Today BBC Radio Three began a week-long Schubert-fest, called ‘The Spirit of Schubert’, to mark the 215th anniversary of Franz Peter Schubert’s birth. The season will attempt to get inside the music and mind of the man in c200 hours of continuous broadcasting. Live concerts, discussions, requests, a ‘Schubert Salon’ and ‘Schubert Lab’, this will surely be a “must” for Schubert fans and anyone who wants to explore his music further.

His music remains perennially popular, from the sunny, holiday moods evoked in the ‘Trout’ Quintet, to the serene beauty of ‘Ave Maria’, through the symphonies and string quartets, to the late works for piano and the great song cycle ‘Winterreise’. His music spins the agony of his desire, yet at every turn he draws back from the void, and surprises us with warm melodic lines, striking harmonic shifts, rich textures, dances and songs. There is sunshine, as well as darkness, in Schubert’s music.

For me there does not have to be a specific anniversary or reason to play or listen to Schubert’s music. I have loved and lived with his music all my life: as a young child hearing my father play Der Hirt Auf Dem Felsem (‘The Shepherd on the Rock’) on the clarinet, my own LP of the ‘Unfinished’ Symphony, my first encounters with the ‘Impromptus’ for piano in my mid-teens, as a precocious, know-it-all student who could play the notes, but who understood little of where this music came from.

On my iPod I have a playlist called ‘Schubert Favourites’ – not some naff compilation torn from the front of ClassicFM magazine, but my own selection of my most favourite pieces of his music. One of my piano students, Ben, regularly asks me “Who’s your favourite composer, Fran?”, to which I always reply “Beethoven”(Beethoven is Ben’s favourite composer too!). I love Beethoven – for his wit and humour, his mercurial mood swings, and his sheer weirdness and unpredictably in his later works.  But I love Schubert too, though I find it hard to put my finger on exactly why I love his music so much. Maybe because it encompasses so much: the grandeur of Beethoven, a swooning romance which looks forward to Liszt, and beyond, the tenderness of Chopin at his most introspective and intimate?

From my Schubert Favourites list (in no particular order):

Impromptu No. 4 in A-flat Major. Allegretto

Der Hirt Auf Dem Felsen D. 965 (Op. 129)

Notturno

Fantasie in F minor D940 : I Allegro molto moderato

Quartettsatz in C Minor, D.703

Trout Quintet: Scherzo

Fantasy In C Major, D. 605a, “Grazer Fantasie”: I. Moderato Con Espressione

Piano Sonata No.21 in B flat, D.960 – 1. Molto moderato

Schubert: 3 Klavierstücke, D.946 – No.3 in C (Allegro)

Schubert links:

Spirit of Schubert on BBC Radio Three

Schubert’s Glasses

Schubert is needed now more than ever – article by Roger Scruton

Why Schubert? – article by Jessica Duchen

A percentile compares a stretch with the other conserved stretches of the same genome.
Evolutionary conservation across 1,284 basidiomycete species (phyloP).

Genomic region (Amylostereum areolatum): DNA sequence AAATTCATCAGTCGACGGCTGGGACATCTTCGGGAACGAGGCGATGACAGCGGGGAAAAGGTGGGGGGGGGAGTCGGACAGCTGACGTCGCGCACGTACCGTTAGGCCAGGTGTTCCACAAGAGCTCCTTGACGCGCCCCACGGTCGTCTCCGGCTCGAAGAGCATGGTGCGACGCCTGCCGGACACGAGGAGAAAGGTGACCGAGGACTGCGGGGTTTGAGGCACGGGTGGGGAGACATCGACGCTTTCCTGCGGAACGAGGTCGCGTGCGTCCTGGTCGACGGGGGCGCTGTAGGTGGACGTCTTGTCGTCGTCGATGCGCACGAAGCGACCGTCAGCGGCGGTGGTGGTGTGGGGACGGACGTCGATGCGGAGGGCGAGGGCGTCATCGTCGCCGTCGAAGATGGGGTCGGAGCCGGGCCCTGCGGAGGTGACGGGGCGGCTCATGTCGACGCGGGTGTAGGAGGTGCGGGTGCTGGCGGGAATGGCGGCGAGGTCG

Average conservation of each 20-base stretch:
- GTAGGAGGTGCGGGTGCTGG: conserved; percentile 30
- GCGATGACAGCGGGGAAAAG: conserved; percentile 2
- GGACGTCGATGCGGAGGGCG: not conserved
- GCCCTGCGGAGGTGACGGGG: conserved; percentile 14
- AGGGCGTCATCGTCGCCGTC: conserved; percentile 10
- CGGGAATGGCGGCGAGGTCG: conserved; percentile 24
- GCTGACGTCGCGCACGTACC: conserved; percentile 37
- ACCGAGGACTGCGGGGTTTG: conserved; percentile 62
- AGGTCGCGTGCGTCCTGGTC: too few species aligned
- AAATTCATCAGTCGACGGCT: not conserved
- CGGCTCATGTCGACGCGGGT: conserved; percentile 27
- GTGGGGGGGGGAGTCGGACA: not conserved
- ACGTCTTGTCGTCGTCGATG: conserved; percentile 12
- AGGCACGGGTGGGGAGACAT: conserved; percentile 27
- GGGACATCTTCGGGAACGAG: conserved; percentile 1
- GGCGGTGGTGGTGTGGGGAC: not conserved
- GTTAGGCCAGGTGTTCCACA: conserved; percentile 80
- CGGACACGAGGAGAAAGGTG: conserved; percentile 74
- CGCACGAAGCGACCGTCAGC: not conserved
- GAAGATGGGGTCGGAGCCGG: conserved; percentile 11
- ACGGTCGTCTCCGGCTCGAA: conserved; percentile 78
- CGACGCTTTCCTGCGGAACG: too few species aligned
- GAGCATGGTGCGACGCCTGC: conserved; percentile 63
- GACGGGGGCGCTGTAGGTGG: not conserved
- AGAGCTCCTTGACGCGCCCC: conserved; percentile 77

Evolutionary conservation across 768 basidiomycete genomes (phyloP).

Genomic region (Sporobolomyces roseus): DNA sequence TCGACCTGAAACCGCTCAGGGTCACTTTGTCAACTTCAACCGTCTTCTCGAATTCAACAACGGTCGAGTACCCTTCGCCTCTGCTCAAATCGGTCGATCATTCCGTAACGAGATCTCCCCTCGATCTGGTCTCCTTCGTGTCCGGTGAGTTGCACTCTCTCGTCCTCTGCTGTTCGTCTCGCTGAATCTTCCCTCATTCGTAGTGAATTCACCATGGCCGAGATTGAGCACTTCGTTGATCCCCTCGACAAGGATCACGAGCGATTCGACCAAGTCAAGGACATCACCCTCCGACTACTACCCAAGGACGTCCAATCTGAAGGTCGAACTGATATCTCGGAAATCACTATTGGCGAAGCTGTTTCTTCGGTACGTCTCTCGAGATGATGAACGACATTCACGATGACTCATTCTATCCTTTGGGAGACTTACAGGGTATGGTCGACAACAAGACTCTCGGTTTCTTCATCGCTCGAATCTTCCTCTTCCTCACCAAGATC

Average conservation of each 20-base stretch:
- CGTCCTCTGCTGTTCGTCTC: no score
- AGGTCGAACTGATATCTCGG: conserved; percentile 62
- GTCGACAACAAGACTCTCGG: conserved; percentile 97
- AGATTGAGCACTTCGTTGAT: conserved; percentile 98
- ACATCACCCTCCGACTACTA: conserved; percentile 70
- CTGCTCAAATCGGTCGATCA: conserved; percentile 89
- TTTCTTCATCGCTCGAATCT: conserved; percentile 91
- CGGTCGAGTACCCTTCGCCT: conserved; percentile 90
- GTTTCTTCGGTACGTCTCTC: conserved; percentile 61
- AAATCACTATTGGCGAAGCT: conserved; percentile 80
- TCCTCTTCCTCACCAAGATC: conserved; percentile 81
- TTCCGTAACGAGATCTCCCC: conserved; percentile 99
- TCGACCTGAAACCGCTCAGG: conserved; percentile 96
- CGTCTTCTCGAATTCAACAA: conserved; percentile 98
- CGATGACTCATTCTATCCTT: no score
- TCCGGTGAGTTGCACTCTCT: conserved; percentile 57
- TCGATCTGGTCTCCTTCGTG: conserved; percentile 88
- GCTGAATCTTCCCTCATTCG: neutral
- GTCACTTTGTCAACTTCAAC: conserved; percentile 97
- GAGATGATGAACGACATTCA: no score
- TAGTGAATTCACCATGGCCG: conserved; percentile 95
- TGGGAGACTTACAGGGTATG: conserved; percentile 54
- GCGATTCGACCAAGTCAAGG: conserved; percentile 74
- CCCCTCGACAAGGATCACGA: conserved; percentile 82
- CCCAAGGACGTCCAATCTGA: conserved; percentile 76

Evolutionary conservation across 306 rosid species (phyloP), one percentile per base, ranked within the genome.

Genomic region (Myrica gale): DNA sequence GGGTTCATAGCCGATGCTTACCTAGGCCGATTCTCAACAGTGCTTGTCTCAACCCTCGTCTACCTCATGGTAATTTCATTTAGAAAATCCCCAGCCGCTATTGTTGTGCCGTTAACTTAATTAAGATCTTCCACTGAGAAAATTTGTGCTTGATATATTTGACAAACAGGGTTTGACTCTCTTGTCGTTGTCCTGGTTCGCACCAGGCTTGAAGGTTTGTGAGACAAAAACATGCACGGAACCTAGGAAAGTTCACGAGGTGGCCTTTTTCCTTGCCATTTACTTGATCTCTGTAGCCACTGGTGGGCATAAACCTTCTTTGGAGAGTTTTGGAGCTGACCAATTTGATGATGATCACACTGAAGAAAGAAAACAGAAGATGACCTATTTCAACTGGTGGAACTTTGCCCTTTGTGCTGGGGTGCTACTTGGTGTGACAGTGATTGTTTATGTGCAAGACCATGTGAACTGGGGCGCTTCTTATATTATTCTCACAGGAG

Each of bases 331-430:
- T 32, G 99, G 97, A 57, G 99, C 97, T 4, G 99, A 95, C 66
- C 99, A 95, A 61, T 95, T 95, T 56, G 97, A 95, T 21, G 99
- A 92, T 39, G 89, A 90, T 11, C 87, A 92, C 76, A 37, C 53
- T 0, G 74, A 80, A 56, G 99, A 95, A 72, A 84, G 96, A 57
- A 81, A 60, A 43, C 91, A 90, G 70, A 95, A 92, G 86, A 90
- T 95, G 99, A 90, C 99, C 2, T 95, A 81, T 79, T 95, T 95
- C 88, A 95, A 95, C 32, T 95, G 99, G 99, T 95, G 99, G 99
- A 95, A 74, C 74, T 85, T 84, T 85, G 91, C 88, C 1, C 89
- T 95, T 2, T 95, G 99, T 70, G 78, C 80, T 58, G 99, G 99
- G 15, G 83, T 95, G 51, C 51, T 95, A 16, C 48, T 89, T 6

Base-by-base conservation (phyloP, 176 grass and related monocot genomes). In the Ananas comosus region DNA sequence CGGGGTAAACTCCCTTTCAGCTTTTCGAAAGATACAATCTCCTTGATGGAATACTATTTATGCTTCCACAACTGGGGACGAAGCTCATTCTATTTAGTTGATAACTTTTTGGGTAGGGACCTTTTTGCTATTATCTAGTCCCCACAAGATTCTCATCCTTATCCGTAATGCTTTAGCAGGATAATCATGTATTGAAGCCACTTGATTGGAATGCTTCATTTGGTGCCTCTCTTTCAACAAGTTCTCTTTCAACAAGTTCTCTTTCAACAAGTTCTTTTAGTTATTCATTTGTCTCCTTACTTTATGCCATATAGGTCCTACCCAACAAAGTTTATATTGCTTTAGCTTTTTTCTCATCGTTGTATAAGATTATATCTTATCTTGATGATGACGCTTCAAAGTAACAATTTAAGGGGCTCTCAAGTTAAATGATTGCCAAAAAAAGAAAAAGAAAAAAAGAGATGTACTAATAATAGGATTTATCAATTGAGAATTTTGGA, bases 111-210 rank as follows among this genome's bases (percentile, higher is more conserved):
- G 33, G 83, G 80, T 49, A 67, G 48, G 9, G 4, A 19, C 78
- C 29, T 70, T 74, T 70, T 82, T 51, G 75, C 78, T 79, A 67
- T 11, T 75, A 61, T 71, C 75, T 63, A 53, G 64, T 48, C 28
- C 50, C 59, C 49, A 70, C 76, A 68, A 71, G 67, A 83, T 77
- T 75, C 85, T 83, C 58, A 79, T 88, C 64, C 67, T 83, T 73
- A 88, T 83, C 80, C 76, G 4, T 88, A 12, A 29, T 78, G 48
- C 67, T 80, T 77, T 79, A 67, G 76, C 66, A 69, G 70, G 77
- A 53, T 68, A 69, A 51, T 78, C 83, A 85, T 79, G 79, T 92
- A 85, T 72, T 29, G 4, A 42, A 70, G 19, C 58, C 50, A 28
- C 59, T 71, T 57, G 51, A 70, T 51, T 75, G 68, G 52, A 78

Schubert memorials in Vienna

Why Schubert’s music holds us in thrall – article by Ivan Hewett

Tenor Ian Bostridge in an excerpt from the film of ‘Winterreise’ by David Alden

Going back over old territory here, but by chance I found a film I made when I was rehearsing for my ATCL Diploma recital last winter with my page turner (who also happens to be a very good friend of mine, and one of my piano students). I’ve edited it into a more watchable programme. The pieces are played in the order in which I performed them in the exam recital on 14th December 2011

http://vimeo.com/38985321

 

Classical Musicians of the world unite: you have nothing to lose but other people’s prejudices that we are all stuffy, elitist and live in ivory towers.

Alexander Rodchenko

Classical Revolution takes classical music out of its traditional home of the concert hall, and into bars, cafes, clubs and other unusual venues to allow audiences to engage with the music and the musicians in new and alternative ways.

It was started in San Francisco in 2006 and has migrated to some 25 cities across Europe and the USA. Classical Revolution London is curated by energetic and innovative violinist Simon Hewitt Jones (the Road to Jericho project, Musbook, Music Teacher Map). Classical Revolution encourages both “indie” classical musicians and more established professional performers to showcase their work, and offers “open mic” sessions to allow up and coming performers the opportunity to present their music as well as headline acts and “chamber music jam sessions”. The informal presentation allows the audience to connect more closely with the music and musicians, to chat informally over a drink, and the opportunity to play with the musicians in the Chamber Music Jam sessions.

I am a huge fan of this kind of “democratisation” of classical music, which makes it more accessible to a wider audience, and breaks down stereotypes about classical music and classical musicians. Come and get to know us – we are mostly harmless!

The first event, on 23rd March, takes place at The Red Hedgehog, an intimate arts venue in Highgate, north London, and features pianist Christine Stevenson, playing Liszt.

More on the Classical Revolution London here